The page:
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Watch a space tourist answer the most common ISS question from earthlings

NASA astronaut Chris Cassidy revealed last year that the most common question people ask him is: “How do you go to the bathroom in space?”

A number of astronauts have posted videos on YouTube demonstrating the process, but in recent days, this most delicate of questions was tackled for the first time by a space tourist.

Japanese billionaire entrepreneur Yusaku Maezawa arrived at the International Space Station (ISS) last week for an 11-day stay as a paid space tourist.

A few days ago, the amateur astronaut shared with his 10 million Twitter followers all of the steps needed for a successful bathroom visit in microgravity conditions.

The lack of gravity means that engineers designing the space toilet had to consider how to prevent waste from floating off to who knows where and contaminating the station.

In his very informative video (below), Maezawa shows off the suction mechanisms used for both number ones and twos. A hose takes care of the former, while the latter requires you to sit on a tiny, uncomfortable-looking seat that’s clearly a far cry from some of the plush designs that Maezawa’s native Japan has become known for.

Perhaps the most essential part of the space bathroom is the rail attached to the floor. This secures the astronaut’s feet so they don’t float about while doing their business.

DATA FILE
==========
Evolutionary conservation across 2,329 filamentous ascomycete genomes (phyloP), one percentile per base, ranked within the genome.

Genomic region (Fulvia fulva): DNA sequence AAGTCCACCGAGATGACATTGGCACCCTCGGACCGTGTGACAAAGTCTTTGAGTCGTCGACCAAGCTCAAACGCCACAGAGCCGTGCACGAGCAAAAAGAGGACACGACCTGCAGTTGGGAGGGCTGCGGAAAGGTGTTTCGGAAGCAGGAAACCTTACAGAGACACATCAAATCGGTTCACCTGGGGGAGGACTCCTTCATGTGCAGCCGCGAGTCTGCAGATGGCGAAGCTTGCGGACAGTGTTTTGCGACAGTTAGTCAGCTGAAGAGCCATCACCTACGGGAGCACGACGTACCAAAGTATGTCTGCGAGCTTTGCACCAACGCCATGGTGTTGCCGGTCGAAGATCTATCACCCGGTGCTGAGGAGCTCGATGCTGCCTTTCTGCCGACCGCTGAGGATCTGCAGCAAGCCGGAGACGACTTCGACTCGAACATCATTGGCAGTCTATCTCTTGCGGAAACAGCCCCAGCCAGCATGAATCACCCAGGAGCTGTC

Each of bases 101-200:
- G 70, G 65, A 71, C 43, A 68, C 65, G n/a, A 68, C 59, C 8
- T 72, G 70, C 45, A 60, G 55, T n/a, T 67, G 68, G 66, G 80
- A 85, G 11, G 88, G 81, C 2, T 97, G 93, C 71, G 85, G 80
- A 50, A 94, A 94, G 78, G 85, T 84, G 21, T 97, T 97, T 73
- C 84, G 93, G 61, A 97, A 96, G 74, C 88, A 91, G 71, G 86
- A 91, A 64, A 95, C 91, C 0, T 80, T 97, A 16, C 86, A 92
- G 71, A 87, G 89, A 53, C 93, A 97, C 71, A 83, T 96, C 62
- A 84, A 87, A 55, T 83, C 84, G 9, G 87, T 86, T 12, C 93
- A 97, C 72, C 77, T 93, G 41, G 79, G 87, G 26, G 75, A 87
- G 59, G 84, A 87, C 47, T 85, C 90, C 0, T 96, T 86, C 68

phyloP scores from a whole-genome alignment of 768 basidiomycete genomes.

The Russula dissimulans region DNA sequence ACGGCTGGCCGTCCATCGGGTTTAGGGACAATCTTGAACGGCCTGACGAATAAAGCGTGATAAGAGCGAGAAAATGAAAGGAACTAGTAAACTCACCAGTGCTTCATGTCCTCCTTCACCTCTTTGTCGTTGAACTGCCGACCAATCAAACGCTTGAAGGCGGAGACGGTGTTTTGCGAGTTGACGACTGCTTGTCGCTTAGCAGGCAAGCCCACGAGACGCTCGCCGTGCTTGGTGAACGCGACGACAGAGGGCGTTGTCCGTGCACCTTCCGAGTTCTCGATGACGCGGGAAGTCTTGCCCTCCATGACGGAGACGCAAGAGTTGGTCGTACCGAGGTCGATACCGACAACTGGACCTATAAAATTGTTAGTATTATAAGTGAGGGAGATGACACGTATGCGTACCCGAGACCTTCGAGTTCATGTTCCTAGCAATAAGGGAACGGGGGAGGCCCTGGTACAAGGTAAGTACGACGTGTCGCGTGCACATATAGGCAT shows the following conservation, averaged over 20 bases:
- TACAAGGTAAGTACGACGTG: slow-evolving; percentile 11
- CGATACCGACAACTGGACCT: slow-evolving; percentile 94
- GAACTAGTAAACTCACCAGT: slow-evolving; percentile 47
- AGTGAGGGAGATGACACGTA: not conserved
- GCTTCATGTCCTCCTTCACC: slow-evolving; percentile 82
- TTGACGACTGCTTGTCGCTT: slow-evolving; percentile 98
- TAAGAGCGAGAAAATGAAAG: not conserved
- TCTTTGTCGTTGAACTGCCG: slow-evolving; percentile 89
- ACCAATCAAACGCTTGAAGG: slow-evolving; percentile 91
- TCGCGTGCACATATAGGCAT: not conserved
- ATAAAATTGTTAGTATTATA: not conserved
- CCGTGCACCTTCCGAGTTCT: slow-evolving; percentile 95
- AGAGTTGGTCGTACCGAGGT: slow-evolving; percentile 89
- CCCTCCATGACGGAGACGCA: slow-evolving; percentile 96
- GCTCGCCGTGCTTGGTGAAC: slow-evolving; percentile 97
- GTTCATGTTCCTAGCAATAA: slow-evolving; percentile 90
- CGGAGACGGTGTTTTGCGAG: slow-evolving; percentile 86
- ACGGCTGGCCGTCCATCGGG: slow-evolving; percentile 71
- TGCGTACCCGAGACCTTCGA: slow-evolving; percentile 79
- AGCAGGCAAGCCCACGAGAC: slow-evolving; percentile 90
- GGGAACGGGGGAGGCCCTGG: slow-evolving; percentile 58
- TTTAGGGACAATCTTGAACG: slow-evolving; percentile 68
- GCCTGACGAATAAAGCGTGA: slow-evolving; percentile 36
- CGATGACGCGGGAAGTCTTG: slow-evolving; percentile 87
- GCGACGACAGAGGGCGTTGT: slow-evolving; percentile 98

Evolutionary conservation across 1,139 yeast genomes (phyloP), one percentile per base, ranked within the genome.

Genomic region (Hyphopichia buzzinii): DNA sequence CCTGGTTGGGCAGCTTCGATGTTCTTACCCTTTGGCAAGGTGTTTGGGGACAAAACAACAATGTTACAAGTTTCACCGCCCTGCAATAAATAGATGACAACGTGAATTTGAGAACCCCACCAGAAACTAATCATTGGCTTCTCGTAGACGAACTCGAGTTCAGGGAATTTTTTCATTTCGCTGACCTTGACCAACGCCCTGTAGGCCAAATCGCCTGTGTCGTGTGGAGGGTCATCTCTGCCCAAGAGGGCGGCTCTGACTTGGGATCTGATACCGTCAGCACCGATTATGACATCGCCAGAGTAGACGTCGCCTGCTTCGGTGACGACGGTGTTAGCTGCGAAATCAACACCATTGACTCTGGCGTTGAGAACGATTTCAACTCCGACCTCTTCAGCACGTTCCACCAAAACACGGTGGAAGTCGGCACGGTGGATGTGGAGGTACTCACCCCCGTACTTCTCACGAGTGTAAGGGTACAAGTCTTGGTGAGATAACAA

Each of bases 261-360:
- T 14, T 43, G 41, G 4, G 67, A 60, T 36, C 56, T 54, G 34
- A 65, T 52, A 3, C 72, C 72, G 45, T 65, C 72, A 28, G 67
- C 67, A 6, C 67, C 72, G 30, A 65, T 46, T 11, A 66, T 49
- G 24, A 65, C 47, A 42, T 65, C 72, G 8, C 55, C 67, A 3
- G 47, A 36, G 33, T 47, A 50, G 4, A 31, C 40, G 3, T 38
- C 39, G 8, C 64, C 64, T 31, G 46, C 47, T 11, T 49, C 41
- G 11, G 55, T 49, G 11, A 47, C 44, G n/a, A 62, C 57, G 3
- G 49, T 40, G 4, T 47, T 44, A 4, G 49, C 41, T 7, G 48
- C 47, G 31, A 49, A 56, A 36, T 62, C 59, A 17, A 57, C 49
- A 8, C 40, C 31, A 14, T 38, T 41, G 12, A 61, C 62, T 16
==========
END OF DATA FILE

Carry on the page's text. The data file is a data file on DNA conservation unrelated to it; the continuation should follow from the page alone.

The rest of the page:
Note: English subtitles for Maezawa’s video are available via the player’s CC button.

For a long time, the ISS had two toilets, but last year that increased to three with the arrival of a new one sporting a slightly more ergonomic design than the one shown in Maezawa’s video. A counter on one of the older toilets recently showed that it had been used 40,000 times since the station went into operation two decades ago.

Maezawa, who has also paid an undisclosed sum to go on a flyby of the moon with SpaceX in the coming years, said the hardest thing about using the toilet was doing everything in the correct order. By that he meant turning off the suction mechanism after you’re completely done, and not before.

The space tourist added that so far he’s managed to avoid any disasters.

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